PEN Releases Failing Progress Report on Free Expression in China

by Staff

Three international PEN centers have found that over the past year, as buildup to the Beijing Olympic Games has reached a crescendo, freedom of expression in China continues to be squelched by the Chinese government. This Tuesday, one month before the Olympics are scheduled to commence, PEN centers in Canada, China, and the United States released Failing to Deliver: An Olympic Year Report Card on Free Expression in China, reporting that there are currently more writers imprisoned in China than there were in December 2007, that nonconforming writers face harassment and severe restrictions on their movement and freedom to speak and publish, and that censorship has extended to the Internet.

Seven months ago, PEN American Center, PEN Canada, and the Independent Chinese PEN Center (ICPC), all of which monitor international incidents of government repression and violations of free expression, were following the cases of forty journalists and writers incarcerated in Chinese prisons. Though PEN petitioned the Chinese government to release all writers, few were freed and several more have since been detained, bringing the number of cases to forty-four. Thirty of those writers were imprisoned for posting articles, interviews, and other writings on the Internet.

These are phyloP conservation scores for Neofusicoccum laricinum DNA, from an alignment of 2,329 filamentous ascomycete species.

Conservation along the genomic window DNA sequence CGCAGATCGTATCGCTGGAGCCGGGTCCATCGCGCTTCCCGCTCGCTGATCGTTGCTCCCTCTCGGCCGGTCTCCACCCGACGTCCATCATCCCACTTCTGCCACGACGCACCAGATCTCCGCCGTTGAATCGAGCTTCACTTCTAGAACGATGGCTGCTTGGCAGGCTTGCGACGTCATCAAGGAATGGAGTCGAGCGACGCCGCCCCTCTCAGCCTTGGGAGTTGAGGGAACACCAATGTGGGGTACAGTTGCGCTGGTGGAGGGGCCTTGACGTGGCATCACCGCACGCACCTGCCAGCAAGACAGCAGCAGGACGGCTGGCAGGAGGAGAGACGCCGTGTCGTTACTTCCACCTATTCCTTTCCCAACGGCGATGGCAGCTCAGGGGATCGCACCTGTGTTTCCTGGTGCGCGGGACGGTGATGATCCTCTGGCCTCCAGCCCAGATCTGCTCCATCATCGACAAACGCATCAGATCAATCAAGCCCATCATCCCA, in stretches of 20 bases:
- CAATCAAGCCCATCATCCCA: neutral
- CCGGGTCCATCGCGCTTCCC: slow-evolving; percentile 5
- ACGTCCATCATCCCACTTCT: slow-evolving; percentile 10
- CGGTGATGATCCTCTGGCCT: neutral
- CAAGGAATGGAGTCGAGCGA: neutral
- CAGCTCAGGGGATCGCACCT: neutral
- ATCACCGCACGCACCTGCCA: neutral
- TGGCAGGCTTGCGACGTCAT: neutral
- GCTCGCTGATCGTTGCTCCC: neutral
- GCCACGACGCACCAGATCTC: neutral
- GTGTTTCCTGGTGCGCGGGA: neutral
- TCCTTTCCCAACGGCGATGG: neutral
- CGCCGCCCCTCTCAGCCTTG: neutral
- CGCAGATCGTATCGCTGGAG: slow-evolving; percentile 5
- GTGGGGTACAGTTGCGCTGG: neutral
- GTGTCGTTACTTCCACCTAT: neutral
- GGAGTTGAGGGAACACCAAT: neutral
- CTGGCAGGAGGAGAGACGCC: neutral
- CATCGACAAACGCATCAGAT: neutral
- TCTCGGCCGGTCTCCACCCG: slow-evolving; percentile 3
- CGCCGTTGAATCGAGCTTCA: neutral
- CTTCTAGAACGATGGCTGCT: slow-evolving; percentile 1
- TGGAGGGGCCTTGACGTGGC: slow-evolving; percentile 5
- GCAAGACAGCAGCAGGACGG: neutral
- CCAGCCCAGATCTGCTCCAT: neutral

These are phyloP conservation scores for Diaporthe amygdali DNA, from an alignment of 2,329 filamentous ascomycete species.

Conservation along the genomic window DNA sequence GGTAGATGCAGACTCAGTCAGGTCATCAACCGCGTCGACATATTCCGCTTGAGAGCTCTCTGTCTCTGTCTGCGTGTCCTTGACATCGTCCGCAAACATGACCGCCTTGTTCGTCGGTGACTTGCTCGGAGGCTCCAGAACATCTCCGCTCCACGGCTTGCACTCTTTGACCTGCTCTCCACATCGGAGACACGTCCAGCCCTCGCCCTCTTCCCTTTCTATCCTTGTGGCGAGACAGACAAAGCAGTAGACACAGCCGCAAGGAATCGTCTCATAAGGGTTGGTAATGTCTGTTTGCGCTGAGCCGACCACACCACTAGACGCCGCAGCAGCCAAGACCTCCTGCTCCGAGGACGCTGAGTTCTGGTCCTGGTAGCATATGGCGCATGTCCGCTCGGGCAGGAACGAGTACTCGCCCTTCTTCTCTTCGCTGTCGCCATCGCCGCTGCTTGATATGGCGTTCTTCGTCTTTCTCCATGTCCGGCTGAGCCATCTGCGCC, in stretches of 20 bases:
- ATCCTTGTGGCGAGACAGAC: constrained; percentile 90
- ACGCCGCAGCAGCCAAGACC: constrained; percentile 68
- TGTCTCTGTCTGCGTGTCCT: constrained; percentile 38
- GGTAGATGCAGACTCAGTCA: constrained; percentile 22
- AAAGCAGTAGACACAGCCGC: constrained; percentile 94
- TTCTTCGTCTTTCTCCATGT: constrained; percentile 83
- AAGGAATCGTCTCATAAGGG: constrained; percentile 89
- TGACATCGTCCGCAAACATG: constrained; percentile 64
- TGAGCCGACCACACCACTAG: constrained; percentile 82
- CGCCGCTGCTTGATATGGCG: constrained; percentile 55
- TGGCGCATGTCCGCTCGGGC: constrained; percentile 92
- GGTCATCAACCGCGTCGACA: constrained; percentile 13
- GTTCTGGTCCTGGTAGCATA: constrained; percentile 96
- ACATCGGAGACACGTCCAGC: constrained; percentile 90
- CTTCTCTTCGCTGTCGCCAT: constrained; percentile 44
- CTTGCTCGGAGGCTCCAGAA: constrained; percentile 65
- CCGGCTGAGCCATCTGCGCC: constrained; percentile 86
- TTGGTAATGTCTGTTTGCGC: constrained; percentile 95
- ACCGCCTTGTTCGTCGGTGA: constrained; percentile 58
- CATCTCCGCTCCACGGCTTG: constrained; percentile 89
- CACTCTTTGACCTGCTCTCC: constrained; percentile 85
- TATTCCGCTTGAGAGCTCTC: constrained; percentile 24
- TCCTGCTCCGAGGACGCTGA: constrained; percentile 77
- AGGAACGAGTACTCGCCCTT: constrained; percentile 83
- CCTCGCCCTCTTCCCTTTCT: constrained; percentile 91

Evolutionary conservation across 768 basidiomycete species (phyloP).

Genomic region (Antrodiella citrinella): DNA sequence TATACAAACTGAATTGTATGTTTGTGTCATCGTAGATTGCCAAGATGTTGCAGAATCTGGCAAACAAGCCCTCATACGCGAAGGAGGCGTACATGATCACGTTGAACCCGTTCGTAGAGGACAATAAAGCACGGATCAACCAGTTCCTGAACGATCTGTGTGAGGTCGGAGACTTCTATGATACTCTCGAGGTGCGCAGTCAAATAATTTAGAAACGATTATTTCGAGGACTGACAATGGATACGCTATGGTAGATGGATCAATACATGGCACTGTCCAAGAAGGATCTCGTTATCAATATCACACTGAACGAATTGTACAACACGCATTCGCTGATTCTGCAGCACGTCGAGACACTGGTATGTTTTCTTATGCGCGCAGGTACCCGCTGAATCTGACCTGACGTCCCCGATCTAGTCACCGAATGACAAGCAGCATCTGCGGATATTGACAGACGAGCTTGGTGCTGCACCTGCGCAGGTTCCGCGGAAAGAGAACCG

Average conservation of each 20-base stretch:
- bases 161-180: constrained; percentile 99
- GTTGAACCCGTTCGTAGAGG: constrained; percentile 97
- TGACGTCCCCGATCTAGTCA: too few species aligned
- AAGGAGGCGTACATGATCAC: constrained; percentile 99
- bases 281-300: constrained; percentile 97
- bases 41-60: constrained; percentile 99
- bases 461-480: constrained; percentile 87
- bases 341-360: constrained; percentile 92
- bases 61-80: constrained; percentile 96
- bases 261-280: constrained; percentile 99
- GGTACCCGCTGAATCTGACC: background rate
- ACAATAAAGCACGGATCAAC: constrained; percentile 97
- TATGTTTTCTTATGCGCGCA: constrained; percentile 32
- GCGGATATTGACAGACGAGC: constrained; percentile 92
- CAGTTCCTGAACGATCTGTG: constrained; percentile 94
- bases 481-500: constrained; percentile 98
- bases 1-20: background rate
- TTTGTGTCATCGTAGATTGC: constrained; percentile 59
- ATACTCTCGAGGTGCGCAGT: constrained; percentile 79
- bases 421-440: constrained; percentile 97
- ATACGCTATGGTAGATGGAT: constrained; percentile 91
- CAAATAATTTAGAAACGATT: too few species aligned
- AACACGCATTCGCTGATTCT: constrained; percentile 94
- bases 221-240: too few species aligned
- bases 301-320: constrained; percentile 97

"It is not too late," said Marian Botsford Fraser, a representative of PEN Canada, in a press release. "There's still time for China to make good on the commitments it offered its own citizens and the international community when it bid to host the Olympics."

In order to host the games, China made a pledge that "there will be no restrictions on media reporting and movement of journalists up to and including the Olympic Games." In the report, PEN urges China to uphold its promise, cease Internet censorship and harassment of writers, and release all imprisoned writers and journalists." The report, which can be found on PEN American Center's Web site, also recommends that nations participating in the Olympics "seek viable and meaningful ways to hold China accountable to the pledges it made."

On the eve of the Olympics, August 7, U.S. writers including Edward Albee, Russell Banks, and Francine Prose will participate in an event honoring dissident Chinese writers with readings of statements and other works, many of which are previously untranslated, written by the imprisoned. The reading, sponsored by PEN American Center in collaboration with ICPC and held at the New School in New York City, is the culmination of PEN's eight-month We Are Ready for Freedom of Expression campaign focused on compelling China to release all jailed writers before this year's Olympic Games begin.